Skip to Content

General Motors Is Doing Its Best to Out-Tesla Tesla

After unveiling its “Tesla fighter” last week, the company has now made a bold promise focused on using more renewable energy. Sound familiar?
September 16, 2016

General Motors seems to have Tesla’s number. First it fired a shot across the electric-car maker’s bow by announcing that the Chevrolet Bolt will pack enough electrons to give it a 238-mile range when it goes on sale later this year—far ahead of Tesla’s comparably priced Model 3, which CEO Elon Musk said would go about 215 miles on a charge.

If GM wounded Musk or Tesla with the reveal, today it rubbed in just a little bit of salt when it promised to use renewable energy to power 100 percent of its operations by 2050. It’s a bold claim for a company that has a huge, energy-hungry manufacturing footprint.

Hey, wait—isn’t Tesla usually the one making brash claims about being the clean-energy company of the future? Suggesting that it’s not happy to stop at cars, and wants to create grid-scale batteries and buy a big solar power firm to boot?

Elon Musk seems to be doing just fine, thanks very much.

But if GM is tempted to take its Bolt for a victory cruise from Tesla’s unproven Model 3 plant in Fremont, California, to its under-construction gigafactory in Nevada, it should probably hold off (and not just because the journey is around 260 miles).

As Bloomberg points out, this is a race that’s really just getting started, for at least one obvious reason: the Bolt is basically a utilitarian hatchback that costs $37,500 before rebates. The Model 3 is meant to go for $35,000 and borrows its styling from its much more expensive (and gorgeous) Model S.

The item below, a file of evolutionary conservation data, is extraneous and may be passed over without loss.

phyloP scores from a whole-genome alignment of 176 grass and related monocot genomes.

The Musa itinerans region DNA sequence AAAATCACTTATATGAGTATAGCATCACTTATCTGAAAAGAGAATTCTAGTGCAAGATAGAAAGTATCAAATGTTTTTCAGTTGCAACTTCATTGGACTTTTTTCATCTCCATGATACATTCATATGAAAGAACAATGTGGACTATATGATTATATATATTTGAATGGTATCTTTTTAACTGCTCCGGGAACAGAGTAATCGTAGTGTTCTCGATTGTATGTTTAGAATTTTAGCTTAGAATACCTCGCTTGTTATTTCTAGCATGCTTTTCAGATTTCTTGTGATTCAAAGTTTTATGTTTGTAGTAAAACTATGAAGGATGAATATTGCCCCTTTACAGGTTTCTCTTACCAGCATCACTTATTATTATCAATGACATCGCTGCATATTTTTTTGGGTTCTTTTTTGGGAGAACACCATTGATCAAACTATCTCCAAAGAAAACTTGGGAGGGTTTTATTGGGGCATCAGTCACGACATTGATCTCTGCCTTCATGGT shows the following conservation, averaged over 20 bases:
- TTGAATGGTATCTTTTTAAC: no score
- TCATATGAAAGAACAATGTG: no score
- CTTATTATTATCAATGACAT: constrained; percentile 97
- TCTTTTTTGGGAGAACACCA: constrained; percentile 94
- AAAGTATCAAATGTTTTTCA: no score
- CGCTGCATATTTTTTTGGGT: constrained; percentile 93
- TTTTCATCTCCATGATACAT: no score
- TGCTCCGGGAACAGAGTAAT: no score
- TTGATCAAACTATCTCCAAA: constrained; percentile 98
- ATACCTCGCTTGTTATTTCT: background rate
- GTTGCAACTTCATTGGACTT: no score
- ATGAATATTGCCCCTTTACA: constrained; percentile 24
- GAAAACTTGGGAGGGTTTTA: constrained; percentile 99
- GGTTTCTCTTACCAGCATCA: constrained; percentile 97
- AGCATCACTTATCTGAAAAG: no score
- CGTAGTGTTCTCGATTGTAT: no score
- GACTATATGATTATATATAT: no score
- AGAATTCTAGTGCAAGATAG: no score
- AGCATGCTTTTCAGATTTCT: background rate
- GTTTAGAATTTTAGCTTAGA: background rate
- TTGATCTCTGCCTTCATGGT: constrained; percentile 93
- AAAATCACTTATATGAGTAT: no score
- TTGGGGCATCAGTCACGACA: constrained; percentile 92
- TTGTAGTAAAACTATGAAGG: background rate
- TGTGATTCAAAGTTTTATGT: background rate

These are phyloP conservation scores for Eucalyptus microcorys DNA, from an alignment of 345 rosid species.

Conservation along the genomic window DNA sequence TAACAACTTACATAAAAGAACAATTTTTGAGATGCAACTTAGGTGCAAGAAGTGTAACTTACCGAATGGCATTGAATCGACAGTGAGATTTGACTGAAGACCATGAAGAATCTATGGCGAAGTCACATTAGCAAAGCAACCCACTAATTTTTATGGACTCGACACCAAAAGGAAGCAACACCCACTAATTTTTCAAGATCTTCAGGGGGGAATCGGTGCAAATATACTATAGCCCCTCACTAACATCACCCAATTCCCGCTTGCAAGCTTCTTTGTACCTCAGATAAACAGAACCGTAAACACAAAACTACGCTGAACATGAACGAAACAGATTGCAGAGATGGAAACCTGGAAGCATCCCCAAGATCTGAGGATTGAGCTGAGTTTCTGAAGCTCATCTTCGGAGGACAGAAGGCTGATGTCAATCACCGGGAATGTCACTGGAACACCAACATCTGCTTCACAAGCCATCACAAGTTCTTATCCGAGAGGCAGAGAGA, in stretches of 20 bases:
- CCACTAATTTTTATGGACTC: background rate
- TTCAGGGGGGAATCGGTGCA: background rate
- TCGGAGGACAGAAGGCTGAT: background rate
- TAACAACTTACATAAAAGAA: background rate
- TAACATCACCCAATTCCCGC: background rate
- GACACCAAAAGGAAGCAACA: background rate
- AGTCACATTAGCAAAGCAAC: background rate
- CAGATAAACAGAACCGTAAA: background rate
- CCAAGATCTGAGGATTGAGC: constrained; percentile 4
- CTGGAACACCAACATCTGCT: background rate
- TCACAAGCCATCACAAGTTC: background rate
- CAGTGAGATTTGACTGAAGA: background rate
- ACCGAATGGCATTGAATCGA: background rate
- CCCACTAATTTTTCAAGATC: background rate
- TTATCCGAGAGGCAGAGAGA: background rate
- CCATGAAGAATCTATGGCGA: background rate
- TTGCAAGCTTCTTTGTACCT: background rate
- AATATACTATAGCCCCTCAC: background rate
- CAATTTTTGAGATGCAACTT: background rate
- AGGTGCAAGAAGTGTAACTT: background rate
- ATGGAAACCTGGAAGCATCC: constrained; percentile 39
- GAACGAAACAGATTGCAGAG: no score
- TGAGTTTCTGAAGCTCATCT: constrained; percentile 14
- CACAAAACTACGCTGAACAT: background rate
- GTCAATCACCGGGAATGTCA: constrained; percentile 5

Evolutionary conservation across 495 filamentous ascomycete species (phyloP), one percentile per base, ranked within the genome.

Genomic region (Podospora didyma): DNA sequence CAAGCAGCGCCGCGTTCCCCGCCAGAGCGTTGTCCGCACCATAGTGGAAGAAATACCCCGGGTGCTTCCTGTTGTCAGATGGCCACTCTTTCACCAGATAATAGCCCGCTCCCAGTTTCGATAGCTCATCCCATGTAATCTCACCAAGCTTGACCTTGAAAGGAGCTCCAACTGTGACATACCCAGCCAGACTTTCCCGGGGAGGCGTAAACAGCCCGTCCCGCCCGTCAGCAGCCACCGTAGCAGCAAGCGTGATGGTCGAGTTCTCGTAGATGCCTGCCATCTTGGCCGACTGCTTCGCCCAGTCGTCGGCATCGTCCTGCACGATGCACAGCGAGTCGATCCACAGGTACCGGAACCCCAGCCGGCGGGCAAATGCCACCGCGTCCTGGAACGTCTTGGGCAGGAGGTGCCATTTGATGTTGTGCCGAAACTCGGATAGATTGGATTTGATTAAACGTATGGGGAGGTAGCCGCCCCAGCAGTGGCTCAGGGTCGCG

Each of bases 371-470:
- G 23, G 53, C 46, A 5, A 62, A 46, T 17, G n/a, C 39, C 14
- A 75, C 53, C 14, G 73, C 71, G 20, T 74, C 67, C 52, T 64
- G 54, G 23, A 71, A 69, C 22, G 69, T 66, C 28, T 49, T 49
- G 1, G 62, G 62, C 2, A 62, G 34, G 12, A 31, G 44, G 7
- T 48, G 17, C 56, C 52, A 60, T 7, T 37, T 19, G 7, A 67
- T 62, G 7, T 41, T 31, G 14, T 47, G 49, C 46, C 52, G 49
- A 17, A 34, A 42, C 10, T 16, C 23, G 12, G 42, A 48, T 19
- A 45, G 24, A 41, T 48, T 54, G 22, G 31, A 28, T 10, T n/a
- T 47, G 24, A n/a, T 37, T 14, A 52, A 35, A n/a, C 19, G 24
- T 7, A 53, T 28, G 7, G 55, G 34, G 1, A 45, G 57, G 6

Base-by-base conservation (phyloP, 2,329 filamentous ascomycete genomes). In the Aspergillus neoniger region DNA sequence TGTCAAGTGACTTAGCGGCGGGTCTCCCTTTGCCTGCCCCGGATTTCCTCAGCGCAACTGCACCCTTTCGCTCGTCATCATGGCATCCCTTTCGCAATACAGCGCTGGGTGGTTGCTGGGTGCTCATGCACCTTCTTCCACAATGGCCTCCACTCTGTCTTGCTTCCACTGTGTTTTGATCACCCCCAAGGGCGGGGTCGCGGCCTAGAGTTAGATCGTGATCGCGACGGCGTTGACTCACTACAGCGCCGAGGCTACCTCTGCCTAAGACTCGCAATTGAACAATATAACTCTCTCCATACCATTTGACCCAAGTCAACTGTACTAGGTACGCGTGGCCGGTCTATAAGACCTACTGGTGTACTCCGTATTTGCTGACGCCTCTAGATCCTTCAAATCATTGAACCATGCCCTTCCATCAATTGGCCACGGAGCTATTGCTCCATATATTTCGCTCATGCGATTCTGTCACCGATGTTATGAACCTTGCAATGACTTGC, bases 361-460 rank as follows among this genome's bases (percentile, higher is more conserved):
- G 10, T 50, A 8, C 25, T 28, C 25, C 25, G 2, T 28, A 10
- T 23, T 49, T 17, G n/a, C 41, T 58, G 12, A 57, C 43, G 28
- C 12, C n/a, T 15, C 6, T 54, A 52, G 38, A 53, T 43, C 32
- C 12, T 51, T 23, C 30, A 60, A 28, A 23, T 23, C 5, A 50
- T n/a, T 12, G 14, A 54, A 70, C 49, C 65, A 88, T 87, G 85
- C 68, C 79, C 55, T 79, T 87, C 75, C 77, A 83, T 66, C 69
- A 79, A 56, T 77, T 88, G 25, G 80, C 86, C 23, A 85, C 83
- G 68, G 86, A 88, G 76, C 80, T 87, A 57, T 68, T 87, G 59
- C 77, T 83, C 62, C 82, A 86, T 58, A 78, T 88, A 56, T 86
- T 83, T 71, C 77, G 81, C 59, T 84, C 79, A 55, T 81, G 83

So while Tesla faces the serious question of whether it can build the 400,000 Model 3s for which it already has orders in anything like a reasonable time frame, GM faces nearly the opposite issue: who’s gonna want a Bolt? There’s been a preponderance of mostly positive coverage in the past week about GM beating Tesla to the punch with a long-range electric car that can at least plausibly be called “affordable.” But will people buy them?

GM may be enjoying giving Tesla a couple of pokes over the last few days. But the fact that GM is coming out with the Bolt—and other big automakers like Volkswagen and BMW are working hard on electrics—validates Musk’s initial vision of transforming how automobiles are powered. He may not be first to market with an electric car for the masses (and let’s be honest, who knows what’s going on with the whole SolarCity deal). But that doesn’t necessarily mean Tesla is losing.

(Read more: New York Times, Bloomberg, “The Chevrolet Bolt Has Totally Trumped Tesla’s Model 3,” “Tesla-SolarCity Success Depends on Battery Technology That Doesn’t Yet Exist”)

Keep Reading

Most Popular

light and shadow on floor
light and shadow on floor

How Facebook and Google fund global misinformation

The tech giants are paying millions of dollars to the operators of clickbait pages, bankrolling the deterioration of information ecosystems around the world.

This new startup has built a record-breaking 256-qubit quantum computer

QuEra Computing, launched by physicists at Harvard and MIT, is trying a different quantum approach to tackle impossibly hard computational tasks.

wet market selling fish
wet market selling fish

This scientist now believes covid started in Wuhan’s wet market. Here’s why.

How a veteran virologist found fresh evidence to back up the theory that covid jumped from animals to humans in a notorious Chinese market—rather than emerged from a lab leak.

protein structures
protein structures

DeepMind says it will release the structure of every protein known to science

The company has already used its protein-folding AI, AlphaFold, to generate structures for the human proteome, as well as yeast, fruit flies, mice, and more.

Stay connected

Illustration by Rose WongIllustration by Rose Wong

Get the latest updates from
MIT Technology Review

Discover special offers, top stories, upcoming events, and more.

Thank you for submitting your email!

Explore more newsletters

It looks like something went wrong.

We’re having trouble saving your preferences. Try refreshing this page and updating them one more time. If you continue to get this message, reach out to us at customer-service@technologyreview.com with a list of newsletters you’d like to receive.